Though not yet recognized by the Pharmacopoeias, nitrous oxide possesses such valuable properties, and is at present so largely employed, that it cannot be passed over in silence in a work, purporting to represent the Materia Medica in its existing state. It was discovered by Dr. Priestly in 1776. but attracted little attention until, in 1800. Si Humphrey Davy made known the remarkable exhilarating property which gave it the name of laughing gas. Even after this time, notwithstanding the excitant powers exhibited by it. and some futile attempts to take advantage of these powers therapeutically, it was scarcely looked on in the light of a remedy until its application, in 1844, by Dr. Horace Wells, of Connecticut, to the purposes of an anaesthetic in dentistry. Since that period, though for a time neglected, it has risen into great importance, partly as a therapeutic agent through the investigations of Dr. Geo. J. Ziegler, of Philadelphia, but chiefly as an anaesthetic, in which capacity, it is due to the dentists to say they have taken the lead in its practical use.


The most convenient method of preparing nitrous oxide is by the decomposition, by means of heat, of nitrate of ammonia, which for this purpose should be very pure. The salt is exposed in a glass retort, by means of a lamp or sand-bath, to a heat not exceeding 400° F.; and the gaseous product collected in a glass reservoir, over a saturated solution of common salt, as pure water absorbs a considerable proportion of the gas, and much loss might be incurred in using it. Warm water, however, absorbs much less than cold, and is often employed for the purpose. When nitrate of ammonia is heated, it is entirely decomposed; the hydrogen of the ammonia forming water with three equivalents of the oxygen of the acid, and the nitric oxide thus liberated, combining with the liberated nitrogen of the ammonia to generate nitrous oxide; so that this gas and water are the sole results of the decomposition, if the process is properly conducted. But there are two sources of impurity which must be guarded against In the first place, if too much heat be employed, which will be known by the rising of white fumes in the retort, other products will be evolved, especially nitric oxide, uncombined ammonia, and possibly a little nitric acid; all highly injurious in their effects when inhaled. Secondly, nitrate of ammonia is apt to contain a portion of muriate of ammonia, or other impurity. in consequence of which chlorine may be among the products. To separate these impurities, which would unfit the gas for use, it Should be passed, on leaving the retort, successively through a saturated solution of protosulphate of iron, and a solution of caustic potassa or soda, the former of which will remove the nitric oxide, and the latter. chlorine and whatever acid may be present. The gas thus purified may be kept in gasometers for use; or, as suggested by Dr. Ziegler, it may be forced into water, which can be made to take up five times its bulk, and kept indefinitely in this state. When wanted for use, nothing more will be necessary than to heat the water thus impregnated, which will yield the gas with great rapidity.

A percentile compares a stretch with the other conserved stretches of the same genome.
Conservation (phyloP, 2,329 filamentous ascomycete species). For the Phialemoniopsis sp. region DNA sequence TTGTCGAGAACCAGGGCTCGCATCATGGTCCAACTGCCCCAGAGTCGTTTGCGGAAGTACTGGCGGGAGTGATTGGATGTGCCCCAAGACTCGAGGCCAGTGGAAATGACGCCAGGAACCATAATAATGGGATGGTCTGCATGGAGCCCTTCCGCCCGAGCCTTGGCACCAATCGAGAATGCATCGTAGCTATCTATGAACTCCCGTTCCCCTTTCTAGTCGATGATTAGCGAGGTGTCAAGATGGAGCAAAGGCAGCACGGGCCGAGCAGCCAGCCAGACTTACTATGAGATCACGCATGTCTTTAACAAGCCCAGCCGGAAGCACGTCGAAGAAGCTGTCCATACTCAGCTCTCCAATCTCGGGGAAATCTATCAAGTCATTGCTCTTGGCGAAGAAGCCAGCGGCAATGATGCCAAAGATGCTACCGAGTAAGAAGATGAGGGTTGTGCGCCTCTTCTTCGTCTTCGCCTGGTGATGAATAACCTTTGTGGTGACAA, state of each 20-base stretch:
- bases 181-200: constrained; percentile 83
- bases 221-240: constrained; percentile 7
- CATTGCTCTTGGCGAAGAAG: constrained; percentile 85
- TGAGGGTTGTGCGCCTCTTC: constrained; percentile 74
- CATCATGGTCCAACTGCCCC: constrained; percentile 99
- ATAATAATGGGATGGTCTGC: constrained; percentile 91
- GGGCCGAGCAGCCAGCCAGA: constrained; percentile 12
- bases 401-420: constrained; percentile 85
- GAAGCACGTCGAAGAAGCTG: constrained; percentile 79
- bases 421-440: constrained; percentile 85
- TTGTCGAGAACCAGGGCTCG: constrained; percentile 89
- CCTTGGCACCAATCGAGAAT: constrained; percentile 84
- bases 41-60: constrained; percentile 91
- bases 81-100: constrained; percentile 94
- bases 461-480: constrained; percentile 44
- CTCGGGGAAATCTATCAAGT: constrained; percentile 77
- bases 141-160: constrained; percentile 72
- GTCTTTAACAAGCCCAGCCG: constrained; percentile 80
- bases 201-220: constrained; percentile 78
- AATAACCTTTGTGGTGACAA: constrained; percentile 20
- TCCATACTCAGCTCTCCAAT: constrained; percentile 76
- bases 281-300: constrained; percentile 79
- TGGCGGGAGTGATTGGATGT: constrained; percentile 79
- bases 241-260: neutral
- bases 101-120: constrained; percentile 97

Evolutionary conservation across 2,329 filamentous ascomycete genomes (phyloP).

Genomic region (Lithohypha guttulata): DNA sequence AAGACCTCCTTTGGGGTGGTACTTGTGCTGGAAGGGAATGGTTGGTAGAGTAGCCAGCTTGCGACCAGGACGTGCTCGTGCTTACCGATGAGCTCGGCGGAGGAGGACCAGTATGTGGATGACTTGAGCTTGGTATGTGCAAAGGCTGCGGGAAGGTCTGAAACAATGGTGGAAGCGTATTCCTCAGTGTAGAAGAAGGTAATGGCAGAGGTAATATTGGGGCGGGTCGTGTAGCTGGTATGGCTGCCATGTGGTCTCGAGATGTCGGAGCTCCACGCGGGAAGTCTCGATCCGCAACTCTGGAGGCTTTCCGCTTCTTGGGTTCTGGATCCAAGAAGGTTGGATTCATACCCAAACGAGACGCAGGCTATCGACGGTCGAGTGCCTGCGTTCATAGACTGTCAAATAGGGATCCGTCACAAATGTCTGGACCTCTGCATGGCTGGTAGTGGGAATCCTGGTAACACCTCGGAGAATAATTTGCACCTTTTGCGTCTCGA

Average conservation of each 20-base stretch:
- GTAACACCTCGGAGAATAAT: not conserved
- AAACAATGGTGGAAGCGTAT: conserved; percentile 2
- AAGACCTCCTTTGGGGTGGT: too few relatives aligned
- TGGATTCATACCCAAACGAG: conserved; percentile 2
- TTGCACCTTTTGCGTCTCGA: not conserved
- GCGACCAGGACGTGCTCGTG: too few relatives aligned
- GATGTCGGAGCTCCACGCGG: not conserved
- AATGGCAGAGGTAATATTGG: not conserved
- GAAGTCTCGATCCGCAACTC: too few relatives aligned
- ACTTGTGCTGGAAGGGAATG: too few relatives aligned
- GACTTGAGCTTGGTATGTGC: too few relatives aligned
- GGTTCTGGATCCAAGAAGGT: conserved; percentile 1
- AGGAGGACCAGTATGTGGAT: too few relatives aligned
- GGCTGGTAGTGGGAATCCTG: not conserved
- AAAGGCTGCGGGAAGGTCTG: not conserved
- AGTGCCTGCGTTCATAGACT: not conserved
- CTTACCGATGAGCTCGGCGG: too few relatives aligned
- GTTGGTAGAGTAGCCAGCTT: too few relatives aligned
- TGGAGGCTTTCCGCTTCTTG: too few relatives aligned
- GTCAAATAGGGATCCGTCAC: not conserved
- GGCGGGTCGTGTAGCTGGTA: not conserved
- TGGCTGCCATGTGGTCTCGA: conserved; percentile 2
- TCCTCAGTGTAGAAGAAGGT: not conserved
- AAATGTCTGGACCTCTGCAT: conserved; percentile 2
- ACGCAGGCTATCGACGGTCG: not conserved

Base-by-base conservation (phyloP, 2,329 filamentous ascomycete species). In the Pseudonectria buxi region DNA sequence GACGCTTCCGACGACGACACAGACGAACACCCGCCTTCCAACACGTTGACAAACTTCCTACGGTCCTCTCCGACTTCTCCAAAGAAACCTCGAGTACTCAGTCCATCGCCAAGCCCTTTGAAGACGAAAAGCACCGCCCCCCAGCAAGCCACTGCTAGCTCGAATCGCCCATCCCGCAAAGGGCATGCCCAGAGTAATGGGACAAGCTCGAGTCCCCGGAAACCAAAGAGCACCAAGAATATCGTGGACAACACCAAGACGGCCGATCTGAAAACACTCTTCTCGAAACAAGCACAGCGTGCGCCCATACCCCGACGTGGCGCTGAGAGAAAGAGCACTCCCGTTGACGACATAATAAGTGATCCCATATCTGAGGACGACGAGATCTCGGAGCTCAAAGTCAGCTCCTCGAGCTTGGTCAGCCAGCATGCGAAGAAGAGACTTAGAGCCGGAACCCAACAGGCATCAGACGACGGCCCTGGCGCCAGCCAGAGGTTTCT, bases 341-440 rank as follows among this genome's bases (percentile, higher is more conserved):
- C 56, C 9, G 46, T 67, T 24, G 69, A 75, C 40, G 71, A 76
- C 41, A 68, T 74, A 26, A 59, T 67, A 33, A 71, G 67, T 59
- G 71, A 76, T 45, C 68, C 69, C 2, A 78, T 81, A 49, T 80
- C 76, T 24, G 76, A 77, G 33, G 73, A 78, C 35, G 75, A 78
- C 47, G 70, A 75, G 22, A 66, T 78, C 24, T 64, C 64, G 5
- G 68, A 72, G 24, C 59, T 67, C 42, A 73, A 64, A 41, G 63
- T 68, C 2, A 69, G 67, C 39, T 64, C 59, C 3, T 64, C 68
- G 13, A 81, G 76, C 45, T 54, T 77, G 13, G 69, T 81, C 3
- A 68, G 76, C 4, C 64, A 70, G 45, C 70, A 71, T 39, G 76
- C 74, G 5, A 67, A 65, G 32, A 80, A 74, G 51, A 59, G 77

Nitrous oxide is a colourless gas, inodorous, slightly sweetish, and of the sp. gr. 1.527. Water at ordinary temperatures will absorb about three-fourths of its volume, and under pressure will take up much more; and, thus impregnated, has a slightly sweetish taste, and a feeble not unpleasant odour. The gas supports combustion vigorously, and for a time will support respiration, having thus a great advantage over other anaesthetics, which have no power of sustaining life. By the combined influence of cold and pressure, it may be condensed into a liquid, which is colourless, very mobile, and capable of retaining its form, without pressure, at about negative 9° of Fahr. Nitrous oxide consists of one eq. of nitrogen and one of oxygen, and its formula is NO.